Lesotho Water Project

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  • Created on: 29-09-12 20:49
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Lesotho is a
landlocked country in South Africa. It is also
the highest country in the world. Its
population is estimated around 2,067,000. Lesotho is listed as an LEDC.
Due to the geographical landscape of the country, a lot of rain falls each
year. It is a water surplus country with a sparse population. In 1998, a
dam was built as part of a water project to change the country's income
and help the neighbouring country, South Africa.
South Africa, the country that Lesotho is in the middle of, is a densely
populated country with little water. Much of the country is in a rain
shadow. The country has a water deficit. The country needs more water
for its people to survive as it has little fresh water of its own. Only 83% of
South Africa's population have access to safe water. It was decided
between the two governments of South Africa and Lesotho that a water
project would be put in place in which stored water from the highlands of
Lesotho and would be piped into South Africa for the people of South
Africa to use.
In 1998 the first dam was built. This dam was called the Katse Dam. The
water was stored in a lake it would go through the dam and then be piped
to South Africa to the Val River, which leads to important cities like
Johannesburg where many people lived.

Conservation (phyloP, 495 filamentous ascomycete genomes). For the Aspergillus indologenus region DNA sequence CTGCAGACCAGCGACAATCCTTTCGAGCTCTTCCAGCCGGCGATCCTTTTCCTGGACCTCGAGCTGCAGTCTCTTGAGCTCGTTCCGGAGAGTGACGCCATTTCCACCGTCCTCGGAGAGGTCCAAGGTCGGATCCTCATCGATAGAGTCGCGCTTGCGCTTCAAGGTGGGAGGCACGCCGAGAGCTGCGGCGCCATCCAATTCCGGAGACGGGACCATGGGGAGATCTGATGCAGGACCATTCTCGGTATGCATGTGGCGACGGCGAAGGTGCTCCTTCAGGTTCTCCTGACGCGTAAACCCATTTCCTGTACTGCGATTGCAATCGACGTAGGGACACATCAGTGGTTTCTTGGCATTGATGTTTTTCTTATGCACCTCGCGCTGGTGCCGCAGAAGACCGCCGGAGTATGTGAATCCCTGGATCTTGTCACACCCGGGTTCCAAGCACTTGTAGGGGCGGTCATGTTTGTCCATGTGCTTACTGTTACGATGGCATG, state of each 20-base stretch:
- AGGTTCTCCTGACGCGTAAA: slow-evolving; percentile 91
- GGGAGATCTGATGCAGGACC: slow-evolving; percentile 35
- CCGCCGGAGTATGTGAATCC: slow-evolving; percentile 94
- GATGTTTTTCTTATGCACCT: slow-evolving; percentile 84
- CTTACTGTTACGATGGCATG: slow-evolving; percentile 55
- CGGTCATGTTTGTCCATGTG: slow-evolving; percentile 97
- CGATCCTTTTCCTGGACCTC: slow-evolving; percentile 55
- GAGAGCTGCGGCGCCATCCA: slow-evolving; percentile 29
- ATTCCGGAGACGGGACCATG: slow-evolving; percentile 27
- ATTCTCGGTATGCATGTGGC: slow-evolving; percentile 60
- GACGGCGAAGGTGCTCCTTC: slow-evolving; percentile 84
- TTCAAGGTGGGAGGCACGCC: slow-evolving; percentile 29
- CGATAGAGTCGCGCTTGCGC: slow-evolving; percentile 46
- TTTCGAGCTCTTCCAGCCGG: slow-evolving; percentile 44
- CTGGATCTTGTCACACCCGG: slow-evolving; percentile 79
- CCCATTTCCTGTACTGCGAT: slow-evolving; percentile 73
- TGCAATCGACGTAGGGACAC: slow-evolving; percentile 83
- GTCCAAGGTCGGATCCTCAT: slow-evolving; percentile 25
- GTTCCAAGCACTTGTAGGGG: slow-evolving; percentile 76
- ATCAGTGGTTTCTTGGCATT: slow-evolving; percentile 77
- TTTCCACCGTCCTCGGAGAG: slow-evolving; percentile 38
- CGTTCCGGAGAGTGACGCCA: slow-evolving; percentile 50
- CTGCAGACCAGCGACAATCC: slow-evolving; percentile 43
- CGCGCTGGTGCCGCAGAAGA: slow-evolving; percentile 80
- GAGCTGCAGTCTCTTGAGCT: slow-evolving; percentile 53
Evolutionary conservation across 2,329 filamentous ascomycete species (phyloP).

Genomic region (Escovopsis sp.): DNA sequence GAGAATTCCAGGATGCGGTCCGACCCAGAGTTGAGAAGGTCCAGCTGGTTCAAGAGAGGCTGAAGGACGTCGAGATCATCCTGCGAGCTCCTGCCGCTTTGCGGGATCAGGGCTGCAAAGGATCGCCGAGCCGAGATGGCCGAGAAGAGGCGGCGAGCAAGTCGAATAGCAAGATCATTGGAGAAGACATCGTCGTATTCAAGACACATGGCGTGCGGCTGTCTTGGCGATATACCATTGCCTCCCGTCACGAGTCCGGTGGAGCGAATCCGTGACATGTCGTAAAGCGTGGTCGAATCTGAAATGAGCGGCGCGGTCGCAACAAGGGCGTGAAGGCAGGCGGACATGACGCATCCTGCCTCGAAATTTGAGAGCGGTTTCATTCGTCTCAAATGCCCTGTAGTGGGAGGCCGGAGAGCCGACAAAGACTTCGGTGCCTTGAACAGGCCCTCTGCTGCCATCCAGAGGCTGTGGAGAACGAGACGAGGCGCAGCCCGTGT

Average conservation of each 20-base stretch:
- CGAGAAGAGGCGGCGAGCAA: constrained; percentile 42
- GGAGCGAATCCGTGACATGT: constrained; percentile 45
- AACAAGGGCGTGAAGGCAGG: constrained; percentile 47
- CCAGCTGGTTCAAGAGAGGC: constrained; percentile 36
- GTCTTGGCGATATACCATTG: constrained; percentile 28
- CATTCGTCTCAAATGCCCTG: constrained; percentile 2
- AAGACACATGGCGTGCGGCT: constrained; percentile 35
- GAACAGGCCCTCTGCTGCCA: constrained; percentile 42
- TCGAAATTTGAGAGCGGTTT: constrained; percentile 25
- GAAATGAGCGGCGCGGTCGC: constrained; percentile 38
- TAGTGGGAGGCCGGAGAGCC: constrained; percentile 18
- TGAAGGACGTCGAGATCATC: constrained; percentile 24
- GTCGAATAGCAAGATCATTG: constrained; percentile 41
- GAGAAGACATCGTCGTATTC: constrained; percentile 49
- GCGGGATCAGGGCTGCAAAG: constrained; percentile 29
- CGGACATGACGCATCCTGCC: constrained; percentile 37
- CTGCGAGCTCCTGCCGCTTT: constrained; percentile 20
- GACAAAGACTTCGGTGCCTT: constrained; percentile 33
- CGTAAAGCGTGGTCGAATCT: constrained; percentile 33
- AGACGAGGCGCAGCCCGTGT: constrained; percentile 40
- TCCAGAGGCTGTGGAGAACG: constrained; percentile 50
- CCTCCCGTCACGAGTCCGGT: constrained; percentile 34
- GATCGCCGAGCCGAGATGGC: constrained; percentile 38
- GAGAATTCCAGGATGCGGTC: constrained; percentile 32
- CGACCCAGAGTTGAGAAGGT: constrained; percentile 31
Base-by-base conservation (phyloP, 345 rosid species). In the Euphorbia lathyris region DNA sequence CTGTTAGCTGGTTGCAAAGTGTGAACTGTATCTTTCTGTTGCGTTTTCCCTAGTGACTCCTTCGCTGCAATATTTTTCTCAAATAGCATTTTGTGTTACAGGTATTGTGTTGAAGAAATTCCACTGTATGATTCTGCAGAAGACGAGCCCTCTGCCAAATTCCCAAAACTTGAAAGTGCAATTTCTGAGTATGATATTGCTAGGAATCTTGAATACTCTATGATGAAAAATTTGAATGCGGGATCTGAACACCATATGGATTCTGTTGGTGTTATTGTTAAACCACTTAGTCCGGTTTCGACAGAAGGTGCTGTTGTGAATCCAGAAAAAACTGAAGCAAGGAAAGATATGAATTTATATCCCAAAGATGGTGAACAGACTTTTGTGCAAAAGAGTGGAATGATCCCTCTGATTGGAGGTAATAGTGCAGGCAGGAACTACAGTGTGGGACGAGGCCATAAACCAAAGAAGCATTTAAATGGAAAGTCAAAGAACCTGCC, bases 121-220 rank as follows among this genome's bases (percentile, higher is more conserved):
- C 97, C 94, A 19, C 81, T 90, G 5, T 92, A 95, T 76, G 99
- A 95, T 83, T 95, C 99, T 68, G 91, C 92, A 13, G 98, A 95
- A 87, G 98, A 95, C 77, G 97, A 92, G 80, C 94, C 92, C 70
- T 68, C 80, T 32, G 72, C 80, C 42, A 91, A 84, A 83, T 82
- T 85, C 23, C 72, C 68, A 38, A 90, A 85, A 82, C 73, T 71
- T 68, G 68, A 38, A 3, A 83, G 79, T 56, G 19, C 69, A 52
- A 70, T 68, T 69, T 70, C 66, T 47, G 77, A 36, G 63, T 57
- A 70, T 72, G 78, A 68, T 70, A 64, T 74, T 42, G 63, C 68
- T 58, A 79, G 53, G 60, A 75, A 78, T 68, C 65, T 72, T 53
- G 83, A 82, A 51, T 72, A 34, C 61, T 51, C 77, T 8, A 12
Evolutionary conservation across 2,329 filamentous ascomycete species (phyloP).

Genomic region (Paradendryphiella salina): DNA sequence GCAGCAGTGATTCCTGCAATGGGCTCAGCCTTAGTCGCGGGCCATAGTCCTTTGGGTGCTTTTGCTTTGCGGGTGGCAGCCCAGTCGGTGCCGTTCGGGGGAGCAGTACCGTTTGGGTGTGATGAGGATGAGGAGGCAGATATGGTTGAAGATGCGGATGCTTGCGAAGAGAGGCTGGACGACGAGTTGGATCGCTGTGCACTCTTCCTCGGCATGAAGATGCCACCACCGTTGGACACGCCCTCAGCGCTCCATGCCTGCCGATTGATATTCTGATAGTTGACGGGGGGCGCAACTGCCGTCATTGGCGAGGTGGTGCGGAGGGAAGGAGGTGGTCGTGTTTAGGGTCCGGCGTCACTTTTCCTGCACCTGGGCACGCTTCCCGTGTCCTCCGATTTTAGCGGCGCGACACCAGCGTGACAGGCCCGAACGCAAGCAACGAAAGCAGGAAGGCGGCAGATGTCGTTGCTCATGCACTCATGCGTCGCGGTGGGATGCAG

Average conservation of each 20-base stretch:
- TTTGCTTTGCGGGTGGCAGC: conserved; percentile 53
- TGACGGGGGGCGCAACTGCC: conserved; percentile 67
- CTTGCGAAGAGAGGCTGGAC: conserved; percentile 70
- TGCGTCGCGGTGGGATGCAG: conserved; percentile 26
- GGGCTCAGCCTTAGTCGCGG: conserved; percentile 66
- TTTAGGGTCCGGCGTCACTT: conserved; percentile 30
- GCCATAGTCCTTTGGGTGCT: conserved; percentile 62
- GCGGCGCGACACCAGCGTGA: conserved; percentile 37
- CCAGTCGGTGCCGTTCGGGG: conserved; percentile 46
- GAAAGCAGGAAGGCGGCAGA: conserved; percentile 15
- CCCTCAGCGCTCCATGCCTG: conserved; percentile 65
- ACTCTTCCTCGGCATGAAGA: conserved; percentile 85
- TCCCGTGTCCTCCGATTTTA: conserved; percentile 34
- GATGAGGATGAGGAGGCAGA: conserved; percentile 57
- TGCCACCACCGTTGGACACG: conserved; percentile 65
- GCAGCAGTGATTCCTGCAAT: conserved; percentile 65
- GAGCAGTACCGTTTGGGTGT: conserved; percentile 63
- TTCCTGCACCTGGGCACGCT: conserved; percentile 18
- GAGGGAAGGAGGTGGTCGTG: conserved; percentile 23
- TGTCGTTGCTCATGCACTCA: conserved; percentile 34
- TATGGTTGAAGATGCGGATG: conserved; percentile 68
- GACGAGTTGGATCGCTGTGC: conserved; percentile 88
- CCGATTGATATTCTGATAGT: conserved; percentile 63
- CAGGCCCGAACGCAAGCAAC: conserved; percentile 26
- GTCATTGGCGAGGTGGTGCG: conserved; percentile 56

A second dam was built in 2002 called the Mohale Dam, which
interconnected with the first dam, this means water could be transferred to
the Mohale Dam to be stored or ultimately transferred to South Africa.
Because of its geographical landscape, Lesotho receives a lot of relief
rainfall. Water naturally tends to collect higher up in the atmosphere
because of Lesotho's mountainous regions and causes it to condense,
causing precipitation in this area. As the winds move on from Lesotho into
South Africa they fall back down in height and don't condense anymore.
This means South Africa is in a rain shadow and doesn't receive enough
rain, meaning it has a water deficit. Lesotho receives more rain than it
needs so it has a water surplus.

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Where the two dams where built there was a lot of farmland and many
people used that land for agricultural use. When the dam was built these
people had to move and find new land, they were compensated though
they say it wasn't enough. Only 9% of Lesotho is arable so this could
cause problems in the future for agriculture and could lead to food
shortages.…read more


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